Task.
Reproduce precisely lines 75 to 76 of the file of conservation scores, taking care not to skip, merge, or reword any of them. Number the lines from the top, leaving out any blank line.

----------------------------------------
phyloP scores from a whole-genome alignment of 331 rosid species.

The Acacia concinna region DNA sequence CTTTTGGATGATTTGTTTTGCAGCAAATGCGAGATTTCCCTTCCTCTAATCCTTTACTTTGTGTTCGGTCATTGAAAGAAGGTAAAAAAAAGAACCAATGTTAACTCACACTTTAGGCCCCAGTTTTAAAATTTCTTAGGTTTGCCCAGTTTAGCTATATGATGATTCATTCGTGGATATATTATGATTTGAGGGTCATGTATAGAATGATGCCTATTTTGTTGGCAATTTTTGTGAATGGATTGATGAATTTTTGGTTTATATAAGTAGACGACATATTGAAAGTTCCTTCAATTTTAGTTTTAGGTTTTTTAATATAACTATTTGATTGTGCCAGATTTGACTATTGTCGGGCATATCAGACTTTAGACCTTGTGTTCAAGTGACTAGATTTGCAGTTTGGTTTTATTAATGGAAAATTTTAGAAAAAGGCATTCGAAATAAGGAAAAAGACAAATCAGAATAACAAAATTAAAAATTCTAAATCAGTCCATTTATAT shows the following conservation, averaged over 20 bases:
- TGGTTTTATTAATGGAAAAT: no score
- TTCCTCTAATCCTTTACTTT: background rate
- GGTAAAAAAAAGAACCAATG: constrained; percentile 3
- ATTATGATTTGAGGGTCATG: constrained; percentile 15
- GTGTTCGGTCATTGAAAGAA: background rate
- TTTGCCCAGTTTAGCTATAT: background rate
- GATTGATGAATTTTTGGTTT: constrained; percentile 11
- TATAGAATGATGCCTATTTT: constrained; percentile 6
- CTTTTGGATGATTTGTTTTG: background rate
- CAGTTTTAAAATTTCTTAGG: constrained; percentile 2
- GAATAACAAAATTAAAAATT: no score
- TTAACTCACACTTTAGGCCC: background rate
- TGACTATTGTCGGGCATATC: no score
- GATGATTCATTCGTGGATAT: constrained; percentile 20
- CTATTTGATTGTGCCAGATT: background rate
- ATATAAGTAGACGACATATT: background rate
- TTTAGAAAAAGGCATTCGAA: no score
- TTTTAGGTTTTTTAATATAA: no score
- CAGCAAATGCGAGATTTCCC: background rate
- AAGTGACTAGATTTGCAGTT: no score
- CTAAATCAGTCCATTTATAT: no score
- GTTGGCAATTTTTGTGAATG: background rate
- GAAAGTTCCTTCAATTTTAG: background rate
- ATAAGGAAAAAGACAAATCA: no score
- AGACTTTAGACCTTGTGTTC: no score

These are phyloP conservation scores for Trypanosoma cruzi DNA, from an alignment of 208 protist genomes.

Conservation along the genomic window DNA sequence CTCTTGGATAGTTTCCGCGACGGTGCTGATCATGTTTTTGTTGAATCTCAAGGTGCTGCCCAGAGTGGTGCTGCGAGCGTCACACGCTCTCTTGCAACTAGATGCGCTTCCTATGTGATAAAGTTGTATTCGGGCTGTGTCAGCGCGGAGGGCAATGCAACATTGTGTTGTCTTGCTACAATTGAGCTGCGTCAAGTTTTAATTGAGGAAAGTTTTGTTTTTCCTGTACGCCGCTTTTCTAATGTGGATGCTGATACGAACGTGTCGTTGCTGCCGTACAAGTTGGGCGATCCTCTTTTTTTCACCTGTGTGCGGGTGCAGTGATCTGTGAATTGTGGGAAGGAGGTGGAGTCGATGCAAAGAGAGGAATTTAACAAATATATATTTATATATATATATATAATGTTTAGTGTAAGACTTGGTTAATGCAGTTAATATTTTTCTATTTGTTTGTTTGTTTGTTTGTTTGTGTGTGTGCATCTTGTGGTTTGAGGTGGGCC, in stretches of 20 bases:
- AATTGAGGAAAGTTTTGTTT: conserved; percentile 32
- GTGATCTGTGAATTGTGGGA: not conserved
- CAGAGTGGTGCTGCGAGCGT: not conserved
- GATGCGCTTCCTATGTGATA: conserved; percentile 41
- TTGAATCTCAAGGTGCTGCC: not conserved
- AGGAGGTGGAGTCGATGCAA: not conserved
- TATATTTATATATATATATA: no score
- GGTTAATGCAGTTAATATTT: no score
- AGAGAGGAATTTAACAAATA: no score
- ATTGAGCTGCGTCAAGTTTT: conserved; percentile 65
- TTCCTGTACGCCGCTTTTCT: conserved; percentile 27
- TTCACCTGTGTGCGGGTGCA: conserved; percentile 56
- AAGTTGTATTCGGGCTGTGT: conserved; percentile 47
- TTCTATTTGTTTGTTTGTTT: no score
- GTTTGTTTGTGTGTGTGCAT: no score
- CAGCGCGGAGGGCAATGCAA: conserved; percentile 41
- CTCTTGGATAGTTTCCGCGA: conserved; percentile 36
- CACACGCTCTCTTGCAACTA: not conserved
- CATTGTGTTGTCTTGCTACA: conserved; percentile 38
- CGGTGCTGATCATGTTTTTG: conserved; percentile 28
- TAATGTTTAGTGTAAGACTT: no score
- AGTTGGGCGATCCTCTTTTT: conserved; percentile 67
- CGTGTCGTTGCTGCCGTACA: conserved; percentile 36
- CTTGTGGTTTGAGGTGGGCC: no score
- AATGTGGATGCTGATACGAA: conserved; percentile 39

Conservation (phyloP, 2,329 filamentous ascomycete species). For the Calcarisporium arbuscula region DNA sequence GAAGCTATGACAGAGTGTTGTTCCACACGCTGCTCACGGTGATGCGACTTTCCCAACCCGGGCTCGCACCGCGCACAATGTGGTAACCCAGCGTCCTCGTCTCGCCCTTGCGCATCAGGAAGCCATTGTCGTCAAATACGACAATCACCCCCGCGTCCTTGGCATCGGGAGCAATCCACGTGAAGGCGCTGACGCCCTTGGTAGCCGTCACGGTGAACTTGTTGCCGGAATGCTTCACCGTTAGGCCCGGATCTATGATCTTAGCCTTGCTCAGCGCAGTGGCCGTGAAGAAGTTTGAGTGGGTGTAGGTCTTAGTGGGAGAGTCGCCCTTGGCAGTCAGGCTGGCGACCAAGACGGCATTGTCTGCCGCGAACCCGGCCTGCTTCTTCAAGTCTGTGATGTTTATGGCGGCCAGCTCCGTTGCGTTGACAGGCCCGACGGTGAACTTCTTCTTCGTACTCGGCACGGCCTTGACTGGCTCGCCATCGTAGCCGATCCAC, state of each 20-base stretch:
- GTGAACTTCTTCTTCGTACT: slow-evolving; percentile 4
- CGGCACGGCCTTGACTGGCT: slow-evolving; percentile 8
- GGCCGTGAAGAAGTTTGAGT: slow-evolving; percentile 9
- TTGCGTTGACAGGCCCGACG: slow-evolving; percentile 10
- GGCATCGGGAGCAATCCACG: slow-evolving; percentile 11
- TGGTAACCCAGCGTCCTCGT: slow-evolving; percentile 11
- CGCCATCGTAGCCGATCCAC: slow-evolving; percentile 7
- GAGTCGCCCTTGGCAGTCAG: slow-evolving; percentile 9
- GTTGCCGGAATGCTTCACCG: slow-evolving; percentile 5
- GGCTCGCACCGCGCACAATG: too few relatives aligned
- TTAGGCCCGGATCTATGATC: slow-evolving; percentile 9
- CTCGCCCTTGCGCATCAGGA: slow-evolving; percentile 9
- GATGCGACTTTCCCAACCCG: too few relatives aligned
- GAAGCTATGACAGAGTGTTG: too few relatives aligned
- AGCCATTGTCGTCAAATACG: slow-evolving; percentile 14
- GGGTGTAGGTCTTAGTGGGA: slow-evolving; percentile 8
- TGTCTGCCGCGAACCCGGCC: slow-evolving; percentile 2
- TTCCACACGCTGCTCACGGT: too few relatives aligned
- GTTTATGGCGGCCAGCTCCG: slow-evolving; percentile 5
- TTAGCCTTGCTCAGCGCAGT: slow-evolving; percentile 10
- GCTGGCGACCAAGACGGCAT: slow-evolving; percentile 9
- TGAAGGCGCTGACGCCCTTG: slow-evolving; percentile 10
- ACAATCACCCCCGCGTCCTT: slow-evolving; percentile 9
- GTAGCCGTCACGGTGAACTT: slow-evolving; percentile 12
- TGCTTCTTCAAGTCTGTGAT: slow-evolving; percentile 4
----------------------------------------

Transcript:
- TTAGCCTTGCTCAGCGCAGT: slow-evolving; percentile 10
- GCTGGCGACCAAGACGGCAT: slow-evolving; percentile 9